It’s time to start shouting about the benefits of simulation
At Simul8, we’re fortunate to collaborate with many great people on exciting process optimization projects across multiple sectors; from automotive and manufacturing to pharmaceuticals and healthcare.
We’re passionate about using simulation to change the way that decisions are made and influence positive change in society. However, are we doing enough to promote the benefits and make simulation accessible to all? We’re a modest community and need to get better at shouting about what we do and the positive outcomes of our work.
To help spread the simulation message, we’ve created “Simul8 Meets”, a new series of interviews with industry leaders. We’ll share best practices, gather inspiration on clever simulation uses, and discover thoughts and ideas on how they are driving the industry forward and making simulation modeling more accessible.
In the first interview of this series, I spoke to Laura Albert, President of INFORMS, the Institute for Operations Research and Management Sciences, and Professor of Industrial & Systems Engineering and a Harvey D. Spangler Faculty Scholar at the University of Wisconsin-Madison. Here are some of the highlights from the full interview, which you watch all of at the bottom.
Hi Laura, welcome to Simul8 Meets. Please could you tell us more about what INFORMS does and your plans for your term as president?
Thanks for having me. It’s great to be here. INFORMS is the premier association for industry professionals and academics who apply science, math, technology, analytics, and simulation to solve the world’s most critical challenges. We’re a US-based institution but have an international membership of over 12,000 individuals.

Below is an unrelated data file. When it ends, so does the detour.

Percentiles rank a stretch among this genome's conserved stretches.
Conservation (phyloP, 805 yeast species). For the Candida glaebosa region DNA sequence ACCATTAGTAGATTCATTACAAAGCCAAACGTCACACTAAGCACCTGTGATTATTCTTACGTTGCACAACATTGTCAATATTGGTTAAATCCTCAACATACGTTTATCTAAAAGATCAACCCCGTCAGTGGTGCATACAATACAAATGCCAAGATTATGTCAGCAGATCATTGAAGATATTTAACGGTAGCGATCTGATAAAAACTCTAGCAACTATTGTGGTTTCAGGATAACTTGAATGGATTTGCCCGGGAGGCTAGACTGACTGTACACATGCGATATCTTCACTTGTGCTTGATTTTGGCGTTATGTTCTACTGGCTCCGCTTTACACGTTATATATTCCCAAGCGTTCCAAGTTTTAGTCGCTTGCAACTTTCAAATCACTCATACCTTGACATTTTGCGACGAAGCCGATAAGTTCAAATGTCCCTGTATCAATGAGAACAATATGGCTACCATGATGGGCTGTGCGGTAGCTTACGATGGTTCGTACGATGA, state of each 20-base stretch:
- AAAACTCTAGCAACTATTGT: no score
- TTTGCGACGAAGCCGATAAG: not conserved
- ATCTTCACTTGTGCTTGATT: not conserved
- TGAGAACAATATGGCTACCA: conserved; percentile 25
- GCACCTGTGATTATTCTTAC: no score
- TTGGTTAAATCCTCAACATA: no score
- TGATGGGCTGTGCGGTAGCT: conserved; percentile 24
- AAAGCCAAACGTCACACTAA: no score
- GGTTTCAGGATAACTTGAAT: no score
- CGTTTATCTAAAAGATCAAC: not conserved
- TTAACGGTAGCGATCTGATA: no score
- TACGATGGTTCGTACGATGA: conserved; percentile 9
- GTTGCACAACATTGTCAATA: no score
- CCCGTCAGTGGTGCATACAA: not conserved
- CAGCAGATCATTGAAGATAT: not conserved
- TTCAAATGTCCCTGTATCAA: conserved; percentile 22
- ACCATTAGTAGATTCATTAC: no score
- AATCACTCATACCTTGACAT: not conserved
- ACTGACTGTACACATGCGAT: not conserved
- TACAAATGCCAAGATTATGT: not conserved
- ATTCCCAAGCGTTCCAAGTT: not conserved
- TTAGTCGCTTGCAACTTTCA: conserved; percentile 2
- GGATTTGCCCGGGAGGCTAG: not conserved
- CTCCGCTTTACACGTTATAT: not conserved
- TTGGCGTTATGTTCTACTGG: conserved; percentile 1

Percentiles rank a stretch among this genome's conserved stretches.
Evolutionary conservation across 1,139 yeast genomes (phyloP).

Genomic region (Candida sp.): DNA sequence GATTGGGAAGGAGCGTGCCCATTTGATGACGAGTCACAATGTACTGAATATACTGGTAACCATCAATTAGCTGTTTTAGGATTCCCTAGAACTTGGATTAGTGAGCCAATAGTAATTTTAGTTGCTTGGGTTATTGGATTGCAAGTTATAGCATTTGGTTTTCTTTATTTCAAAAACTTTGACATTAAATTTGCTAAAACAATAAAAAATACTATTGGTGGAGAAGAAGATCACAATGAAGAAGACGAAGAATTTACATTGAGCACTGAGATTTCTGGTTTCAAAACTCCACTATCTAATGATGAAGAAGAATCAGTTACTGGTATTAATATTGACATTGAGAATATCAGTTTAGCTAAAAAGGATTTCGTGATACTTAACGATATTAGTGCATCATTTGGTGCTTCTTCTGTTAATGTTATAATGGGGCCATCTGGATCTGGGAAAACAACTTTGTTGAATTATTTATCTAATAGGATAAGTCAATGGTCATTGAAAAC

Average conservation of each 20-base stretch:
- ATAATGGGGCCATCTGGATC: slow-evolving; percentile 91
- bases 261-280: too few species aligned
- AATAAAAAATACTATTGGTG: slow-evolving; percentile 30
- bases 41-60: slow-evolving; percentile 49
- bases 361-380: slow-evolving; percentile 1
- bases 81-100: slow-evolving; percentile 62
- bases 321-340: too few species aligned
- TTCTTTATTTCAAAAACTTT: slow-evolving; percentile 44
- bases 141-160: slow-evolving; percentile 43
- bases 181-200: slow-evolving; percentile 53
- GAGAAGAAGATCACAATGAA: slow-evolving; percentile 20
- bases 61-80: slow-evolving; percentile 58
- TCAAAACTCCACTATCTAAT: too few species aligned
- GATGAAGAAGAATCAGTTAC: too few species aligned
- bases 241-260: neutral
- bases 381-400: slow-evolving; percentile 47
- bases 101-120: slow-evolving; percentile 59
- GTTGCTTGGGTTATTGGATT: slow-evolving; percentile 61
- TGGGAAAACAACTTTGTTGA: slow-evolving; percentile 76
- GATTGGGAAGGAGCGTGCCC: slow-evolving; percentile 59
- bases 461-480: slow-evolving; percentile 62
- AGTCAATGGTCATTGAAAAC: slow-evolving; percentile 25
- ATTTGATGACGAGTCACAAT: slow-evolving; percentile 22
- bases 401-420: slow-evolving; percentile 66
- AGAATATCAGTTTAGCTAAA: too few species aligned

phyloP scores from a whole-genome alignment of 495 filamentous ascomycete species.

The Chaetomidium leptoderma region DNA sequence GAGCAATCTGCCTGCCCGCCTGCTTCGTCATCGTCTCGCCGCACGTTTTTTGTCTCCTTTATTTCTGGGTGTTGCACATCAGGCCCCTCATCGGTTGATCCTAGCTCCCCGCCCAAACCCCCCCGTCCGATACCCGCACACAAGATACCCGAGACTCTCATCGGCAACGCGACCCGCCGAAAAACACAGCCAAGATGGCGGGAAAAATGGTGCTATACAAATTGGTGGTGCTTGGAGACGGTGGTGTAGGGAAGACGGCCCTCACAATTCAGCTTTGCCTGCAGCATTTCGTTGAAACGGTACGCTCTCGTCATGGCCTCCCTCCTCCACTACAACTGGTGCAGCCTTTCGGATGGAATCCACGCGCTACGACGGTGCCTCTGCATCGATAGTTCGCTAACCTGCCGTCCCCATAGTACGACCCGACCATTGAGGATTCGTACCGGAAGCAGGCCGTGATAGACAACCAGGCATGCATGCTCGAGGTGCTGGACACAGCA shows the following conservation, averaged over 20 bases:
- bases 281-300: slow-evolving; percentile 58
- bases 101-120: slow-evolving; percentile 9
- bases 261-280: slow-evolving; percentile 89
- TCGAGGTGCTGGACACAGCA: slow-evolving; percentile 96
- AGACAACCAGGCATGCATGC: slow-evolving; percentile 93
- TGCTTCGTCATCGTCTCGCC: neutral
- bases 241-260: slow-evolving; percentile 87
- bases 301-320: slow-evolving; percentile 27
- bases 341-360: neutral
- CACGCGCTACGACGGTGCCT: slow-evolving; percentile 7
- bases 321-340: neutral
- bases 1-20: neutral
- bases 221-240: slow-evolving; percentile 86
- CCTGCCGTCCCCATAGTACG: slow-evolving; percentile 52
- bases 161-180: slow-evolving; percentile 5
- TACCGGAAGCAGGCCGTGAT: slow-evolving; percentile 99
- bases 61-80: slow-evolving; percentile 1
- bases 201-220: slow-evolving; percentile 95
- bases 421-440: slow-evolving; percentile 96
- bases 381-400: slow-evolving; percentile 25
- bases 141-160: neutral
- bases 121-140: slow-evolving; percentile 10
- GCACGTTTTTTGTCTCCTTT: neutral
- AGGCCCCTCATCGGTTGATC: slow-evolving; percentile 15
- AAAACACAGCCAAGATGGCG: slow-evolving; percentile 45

My main goal for my presidency is to put operations research in the best position to make meaningful changes to theory, computation, and practice. I want to strengthen our membership and the value proposition. I’ll be putting a particular focus on early career professionals, especially those students transitioning to become industry professionals. Secondly, I want to build on the work we’ve been doing in diversity, equality, and inclusion to broaden participation in operations research and celebrate the contributions of all our members.
Looking at careers in this industry – I remember when I was first introduced to operations research, it felt like a light had been switched on because, up until then, I’d been “good at math”, but it was hard to see what impact I could have. OR helped me understand my purpose, and I’ve never looked back. Can you tell us more about your career path and when your passion was first ignited?
I first took a course on operations research. It was mostly linear programming but covered other topics like engineering economics. I have to say it wasn’t love at first sight. I thought it was interesting, and the simplex algorithm is amazingly cool the first time you see it. However, I had to choose a senior design elective. I picked design optimization. That’s when I fell in love with optimization and the idea that you could optimize several interconnected variables.